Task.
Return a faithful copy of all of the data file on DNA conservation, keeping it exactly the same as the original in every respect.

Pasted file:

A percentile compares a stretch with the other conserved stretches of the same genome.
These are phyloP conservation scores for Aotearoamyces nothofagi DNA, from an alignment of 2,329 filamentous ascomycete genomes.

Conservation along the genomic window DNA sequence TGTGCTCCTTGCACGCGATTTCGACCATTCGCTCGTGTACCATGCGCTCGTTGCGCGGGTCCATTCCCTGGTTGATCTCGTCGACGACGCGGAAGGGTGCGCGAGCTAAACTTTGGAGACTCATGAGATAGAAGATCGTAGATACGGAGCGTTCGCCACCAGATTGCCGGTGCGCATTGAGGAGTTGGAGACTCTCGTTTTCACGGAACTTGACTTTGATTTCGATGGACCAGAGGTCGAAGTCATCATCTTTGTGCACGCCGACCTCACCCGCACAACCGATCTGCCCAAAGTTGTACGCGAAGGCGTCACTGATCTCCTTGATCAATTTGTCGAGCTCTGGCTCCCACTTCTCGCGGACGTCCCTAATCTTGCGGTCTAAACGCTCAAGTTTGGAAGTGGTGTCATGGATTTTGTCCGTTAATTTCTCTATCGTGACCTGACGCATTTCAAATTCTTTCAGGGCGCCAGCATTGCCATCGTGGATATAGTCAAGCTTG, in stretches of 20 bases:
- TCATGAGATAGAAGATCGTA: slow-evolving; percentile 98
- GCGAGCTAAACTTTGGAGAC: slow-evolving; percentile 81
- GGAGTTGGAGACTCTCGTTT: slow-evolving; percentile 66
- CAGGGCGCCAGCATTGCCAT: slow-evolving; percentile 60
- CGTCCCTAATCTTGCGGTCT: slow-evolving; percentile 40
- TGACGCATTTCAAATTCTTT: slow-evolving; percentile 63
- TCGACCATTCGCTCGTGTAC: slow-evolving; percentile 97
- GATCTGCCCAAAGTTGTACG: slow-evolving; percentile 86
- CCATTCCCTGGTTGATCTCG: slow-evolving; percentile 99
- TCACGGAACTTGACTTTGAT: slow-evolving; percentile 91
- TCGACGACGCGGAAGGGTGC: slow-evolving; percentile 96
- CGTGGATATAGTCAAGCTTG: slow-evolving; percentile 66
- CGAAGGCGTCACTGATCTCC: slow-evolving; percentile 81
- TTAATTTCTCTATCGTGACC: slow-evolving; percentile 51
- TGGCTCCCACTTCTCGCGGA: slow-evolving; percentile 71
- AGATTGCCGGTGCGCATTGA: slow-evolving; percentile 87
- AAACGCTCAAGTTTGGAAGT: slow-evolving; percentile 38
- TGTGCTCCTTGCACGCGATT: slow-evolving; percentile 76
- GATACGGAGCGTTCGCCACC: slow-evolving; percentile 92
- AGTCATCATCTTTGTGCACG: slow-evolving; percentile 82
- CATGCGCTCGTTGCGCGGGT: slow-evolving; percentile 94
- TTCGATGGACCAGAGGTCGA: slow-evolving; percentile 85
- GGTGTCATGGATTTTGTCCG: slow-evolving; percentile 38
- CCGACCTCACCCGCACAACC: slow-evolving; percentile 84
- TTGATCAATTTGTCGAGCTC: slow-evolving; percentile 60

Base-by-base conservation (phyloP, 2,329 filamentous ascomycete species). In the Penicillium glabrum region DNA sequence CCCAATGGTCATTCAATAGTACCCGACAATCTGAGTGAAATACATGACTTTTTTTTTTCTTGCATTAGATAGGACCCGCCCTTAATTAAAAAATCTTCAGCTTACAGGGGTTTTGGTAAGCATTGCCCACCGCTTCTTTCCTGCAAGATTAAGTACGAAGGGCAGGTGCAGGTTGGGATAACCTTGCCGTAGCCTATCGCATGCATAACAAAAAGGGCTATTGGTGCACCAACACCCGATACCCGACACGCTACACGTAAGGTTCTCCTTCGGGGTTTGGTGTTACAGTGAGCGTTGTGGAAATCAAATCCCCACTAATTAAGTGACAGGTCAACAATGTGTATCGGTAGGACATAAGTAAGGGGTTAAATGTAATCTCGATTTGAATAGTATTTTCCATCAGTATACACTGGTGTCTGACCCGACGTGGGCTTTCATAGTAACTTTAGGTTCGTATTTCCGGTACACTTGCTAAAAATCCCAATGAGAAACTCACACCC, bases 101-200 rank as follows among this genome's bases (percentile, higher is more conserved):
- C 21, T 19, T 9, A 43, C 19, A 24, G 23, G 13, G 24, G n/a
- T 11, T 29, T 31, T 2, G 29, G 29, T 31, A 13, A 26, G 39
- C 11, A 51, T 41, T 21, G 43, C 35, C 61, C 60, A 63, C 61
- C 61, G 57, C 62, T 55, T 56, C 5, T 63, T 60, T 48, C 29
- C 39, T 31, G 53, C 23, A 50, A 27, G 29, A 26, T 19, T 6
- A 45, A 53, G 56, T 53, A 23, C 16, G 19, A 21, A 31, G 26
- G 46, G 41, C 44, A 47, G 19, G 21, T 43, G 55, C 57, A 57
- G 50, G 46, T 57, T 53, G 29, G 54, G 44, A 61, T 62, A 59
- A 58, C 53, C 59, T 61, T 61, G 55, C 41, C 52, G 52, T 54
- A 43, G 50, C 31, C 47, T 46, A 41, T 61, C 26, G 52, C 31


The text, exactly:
A percentile compares a stretch with the other conserved stretches of the same genome.
These are phyloP conservation scores for Aotearoamyces nothofagi DNA, from an alignment of 2,329 filamentous ascomycete genomes.

Conservation along the genomic window DNA sequence TGTGCTCCTTGCACGCGATTTCGACCATTCGCTCGTGTACCATGCGCTCGTTGCGCGGGTCCATTCCCTGGTTGATCTCGTCGACGACGCGGAAGGGTGCGCGAGCTAAACTTTGGAGACTCATGAGATAGAAGATCGTAGATACGGAGCGTTCGCCACCAGATTGCCGGTGCGCATTGAGGAGTTGGAGACTCTCGTTTTCACGGAACTTGACTTTGATTTCGATGGACCAGAGGTCGAAGTCATCATCTTTGTGCACGCCGACCTCACCCGCACAACCGATCTGCCCAAAGTTGTACGCGAAGGCGTCACTGATCTCCTTGATCAATTTGTCGAGCTCTGGCTCCCACTTCTCGCGGACGTCCCTAATCTTGCGGTCTAAACGCTCAAGTTTGGAAGTGGTGTCATGGATTTTGTCCGTTAATTTCTCTATCGTGACCTGACGCATTTCAAATTCTTTCAGGGCGCCAGCATTGCCATCGTGGATATAGTCAAGCTTG, in stretches of 20 bases:
- TCATGAGATAGAAGATCGTA: slow-evolving; percentile 98
- GCGAGCTAAACTTTGGAGAC: slow-evolving; percentile 81
- GGAGTTGGAGACTCTCGTTT: slow-evolving; percentile 66
- CAGGGCGCCAGCATTGCCAT: slow-evolving; percentile 60
- CGTCCCTAATCTTGCGGTCT: slow-evolving; percentile 40
- TGACGCATTTCAAATTCTTT: slow-evolving; percentile 63
- TCGACCATTCGCTCGTGTAC: slow-evolving; percentile 97
- GATCTGCCCAAAGTTGTACG: slow-evolving; percentile 86
- CCATTCCCTGGTTGATCTCG: slow-evolving; percentile 99
- TCACGGAACTTGACTTTGAT: slow-evolving; percentile 91
- TCGACGACGCGGAAGGGTGC: slow-evolving; percentile 96
- CGTGGATATAGTCAAGCTTG: slow-evolving; percentile 66
- CGAAGGCGTCACTGATCTCC: slow-evolving; percentile 81
- TTAATTTCTCTATCGTGACC: slow-evolving; percentile 51
- TGGCTCCCACTTCTCGCGGA: slow-evolving; percentile 71
- AGATTGCCGGTGCGCATTGA: slow-evolving; percentile 87
- AAACGCTCAAGTTTGGAAGT: slow-evolving; percentile 38
- TGTGCTCCTTGCACGCGATT: slow-evolving; percentile 76
- GATACGGAGCGTTCGCCACC: slow-evolving; percentile 92
- AGTCATCATCTTTGTGCACG: slow-evolving; percentile 82
- CATGCGCTCGTTGCGCGGGT: slow-evolving; percentile 94
- TTCGATGGACCAGAGGTCGA: slow-evolving; percentile 85
- GGTGTCATGGATTTTGTCCG: slow-evolving; percentile 38
- CCGACCTCACCCGCACAACC: slow-evolving; percentile 84
- TTGATCAATTTGTCGAGCTC: slow-evolving; percentile 60

Base-by-base conservation (phyloP, 2,329 filamentous ascomycete species). In the Penicillium glabrum region DNA sequence CCCAATGGTCATTCAATAGTACCCGACAATCTGAGTGAAATACATGACTTTTTTTTTTCTTGCATTAGATAGGACCCGCCCTTAATTAAAAAATCTTCAGCTTACAGGGGTTTTGGTAAGCATTGCCCACCGCTTCTTTCCTGCAAGATTAAGTACGAAGGGCAGGTGCAGGTTGGGATAACCTTGCCGTAGCCTATCGCATGCATAACAAAAAGGGCTATTGGTGCACCAACACCCGATACCCGACACGCTACACGTAAGGTTCTCCTTCGGGGTTTGGTGTTACAGTGAGCGTTGTGGAAATCAAATCCCCACTAATTAAGTGACAGGTCAACAATGTGTATCGGTAGGACATAAGTAAGGGGTTAAATGTAATCTCGATTTGAATAGTATTTTCCATCAGTATACACTGGTGTCTGACCCGACGTGGGCTTTCATAGTAACTTTAGGTTCGTATTTCCGGTACACTTGCTAAAAATCCCAATGAGAAACTCACACCC, bases 101-200 rank as follows among this genome's bases (percentile, higher is more conserved):
- C 21, T 19, T 9, A 43, C 19, A 24, G 23, G 13, G 24, G n/a
- T 11, T 29, T 31, T 2, G 29, G 29, T 31, A 13, A 26, G 39
- C 11, A 51, T 41, T 21, G 43, C 35, C 61, C 60, A 63, C 61
- C 61, G 57, C 62, T 55, T 56, C 5, T 63, T 60, T 48, C 29
- C 39, T 31, G 53, C 23, A 50, A 27, G 29, A 26, T 19, T 6
- A 45, A 53, G 56, T 53, A 23, C 16, G 19, A 21, A 31, G 26
- G 46, G 41, C 44, A 47, G 19, G 21, T 43, G 55, C 57, A 57
- G 50, G 46, T 57, T 53, G 29, G 54, G 44, A 61, T 62, A 59
- A 58, C 53, C 59, T 61, T 61, G 55, C 41, C 52, G 52, T 54
- A 43, G 50, C 31, C 47, T 46, A 41, T 61, C 26, G 52, C 31